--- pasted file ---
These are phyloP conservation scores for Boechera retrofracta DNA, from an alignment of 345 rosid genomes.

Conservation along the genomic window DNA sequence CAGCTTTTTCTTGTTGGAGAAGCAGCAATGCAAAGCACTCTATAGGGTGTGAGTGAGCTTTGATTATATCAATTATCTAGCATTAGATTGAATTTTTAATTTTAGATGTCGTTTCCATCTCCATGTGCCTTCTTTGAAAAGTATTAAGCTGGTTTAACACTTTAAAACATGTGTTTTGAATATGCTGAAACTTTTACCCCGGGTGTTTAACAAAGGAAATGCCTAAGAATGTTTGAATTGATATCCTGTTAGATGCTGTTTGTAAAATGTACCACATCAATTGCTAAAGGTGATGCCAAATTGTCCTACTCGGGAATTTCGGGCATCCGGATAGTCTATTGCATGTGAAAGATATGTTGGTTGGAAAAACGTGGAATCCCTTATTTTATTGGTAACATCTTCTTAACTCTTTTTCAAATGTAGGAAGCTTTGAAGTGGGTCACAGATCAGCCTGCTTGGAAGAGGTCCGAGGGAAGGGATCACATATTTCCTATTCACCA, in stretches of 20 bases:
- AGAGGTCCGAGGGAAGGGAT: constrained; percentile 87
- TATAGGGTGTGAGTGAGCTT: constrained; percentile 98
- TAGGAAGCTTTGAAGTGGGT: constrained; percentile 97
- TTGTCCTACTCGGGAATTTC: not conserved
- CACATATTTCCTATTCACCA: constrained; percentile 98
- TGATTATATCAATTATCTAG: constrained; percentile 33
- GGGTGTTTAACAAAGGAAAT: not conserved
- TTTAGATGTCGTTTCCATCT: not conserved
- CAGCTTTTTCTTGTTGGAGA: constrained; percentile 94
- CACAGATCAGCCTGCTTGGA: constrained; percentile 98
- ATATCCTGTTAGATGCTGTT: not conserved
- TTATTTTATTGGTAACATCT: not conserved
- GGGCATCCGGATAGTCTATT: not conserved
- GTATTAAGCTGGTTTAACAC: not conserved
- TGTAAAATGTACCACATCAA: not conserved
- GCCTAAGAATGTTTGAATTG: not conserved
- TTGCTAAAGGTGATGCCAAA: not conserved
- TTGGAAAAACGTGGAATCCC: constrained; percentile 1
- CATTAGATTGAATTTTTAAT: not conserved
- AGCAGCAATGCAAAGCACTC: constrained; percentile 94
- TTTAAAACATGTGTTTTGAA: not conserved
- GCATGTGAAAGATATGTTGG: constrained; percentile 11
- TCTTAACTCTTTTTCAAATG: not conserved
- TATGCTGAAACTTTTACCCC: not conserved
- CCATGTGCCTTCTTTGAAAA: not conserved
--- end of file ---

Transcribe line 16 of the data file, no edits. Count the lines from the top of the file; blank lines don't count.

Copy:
- GTATTAAGCTGGTTTAACAC: not conserved